I thought I might need to replace Coax B in the drawing, but now that I am seeing the speed difference, maybe it's Coax A?
With a "PoE" MoCA filter properly installed (on the input port of the first splitter encountered by the incoming cable signal), "Coax B" wouldn't have any effect on your MoCA setup, since it would be on the upstream side of the "PoE" MoCA filter. (Coax B *would* be relevant to the signal quality delivered to the cable modem, of course.)
 
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krkaufman

Very Senior Member
Short on time, here's a diagram of what *should* work ... w/ the "PoE" MoCA filter added, assuming splitters are upgraded to recommended MoCA 2.x-compatible versions, and coax connections are tested and reterminated as needed:

amallah orig diagram w PoE MoCA filter - annotated.png

But I was also going to suggest the same thing as @degrub in their just-prior post -- ASSUMING 2 coax runs are possible between that outside 2-way splitter location and the inside MoCA adapter location. (Using a 3 GHz F-81 coupler to link Coax B into the room; and a second 3 GHz F-81 coupler to link Coax A into the room.)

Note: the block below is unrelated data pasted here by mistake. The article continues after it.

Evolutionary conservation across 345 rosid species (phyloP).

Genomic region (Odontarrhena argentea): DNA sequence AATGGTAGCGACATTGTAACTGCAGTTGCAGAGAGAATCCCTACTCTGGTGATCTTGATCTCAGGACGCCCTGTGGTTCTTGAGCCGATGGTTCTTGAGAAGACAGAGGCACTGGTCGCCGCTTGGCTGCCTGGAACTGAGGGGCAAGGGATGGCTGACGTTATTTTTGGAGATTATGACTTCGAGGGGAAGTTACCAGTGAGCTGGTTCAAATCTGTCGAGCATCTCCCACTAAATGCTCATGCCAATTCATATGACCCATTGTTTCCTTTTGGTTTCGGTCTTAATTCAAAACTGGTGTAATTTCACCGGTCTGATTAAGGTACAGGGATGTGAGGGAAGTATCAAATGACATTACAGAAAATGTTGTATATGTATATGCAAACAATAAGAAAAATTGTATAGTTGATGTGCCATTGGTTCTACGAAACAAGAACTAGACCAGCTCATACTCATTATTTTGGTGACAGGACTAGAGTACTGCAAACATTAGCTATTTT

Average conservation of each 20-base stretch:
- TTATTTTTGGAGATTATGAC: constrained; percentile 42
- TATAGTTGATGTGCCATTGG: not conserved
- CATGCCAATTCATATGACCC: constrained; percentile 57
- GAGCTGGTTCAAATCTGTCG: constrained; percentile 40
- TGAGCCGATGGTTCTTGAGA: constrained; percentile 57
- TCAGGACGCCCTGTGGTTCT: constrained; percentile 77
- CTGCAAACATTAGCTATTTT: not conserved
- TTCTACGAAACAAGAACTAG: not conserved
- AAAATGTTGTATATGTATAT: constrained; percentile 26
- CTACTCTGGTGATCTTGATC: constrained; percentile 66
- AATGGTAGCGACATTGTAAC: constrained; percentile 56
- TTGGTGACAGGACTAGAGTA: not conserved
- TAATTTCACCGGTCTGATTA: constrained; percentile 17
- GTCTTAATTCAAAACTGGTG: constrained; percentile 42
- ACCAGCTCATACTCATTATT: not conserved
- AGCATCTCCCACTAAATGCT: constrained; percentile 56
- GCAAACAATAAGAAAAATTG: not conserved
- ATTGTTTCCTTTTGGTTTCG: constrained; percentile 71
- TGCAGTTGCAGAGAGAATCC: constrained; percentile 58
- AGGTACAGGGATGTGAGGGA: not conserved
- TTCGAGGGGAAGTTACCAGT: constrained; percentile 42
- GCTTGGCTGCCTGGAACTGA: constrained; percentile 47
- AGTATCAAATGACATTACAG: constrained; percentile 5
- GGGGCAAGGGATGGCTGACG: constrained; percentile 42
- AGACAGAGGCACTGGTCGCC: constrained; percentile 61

Relocating the modem ensures maximum DOCSIS signal strength to the modem and future-proofs the setup for DOCSIS 3.1 (equipment or actual implementation), avoiding the frequency overlap issues between MoCA and DOCSIS 3.1+. The resulting setup, detailing degrub's suggestion, would be similar to the following:

amallah orig diagram - future-proofing.png
NOTE the absence of a "PoE" MoCA filter in this later setup, as it's no longer needed due to the physical isolation of the DOCSIS signals from MoCA.​
And the AP in the upstairs could just be a Gigabit Ethernet switch if the additional wireless coverage is not needed.​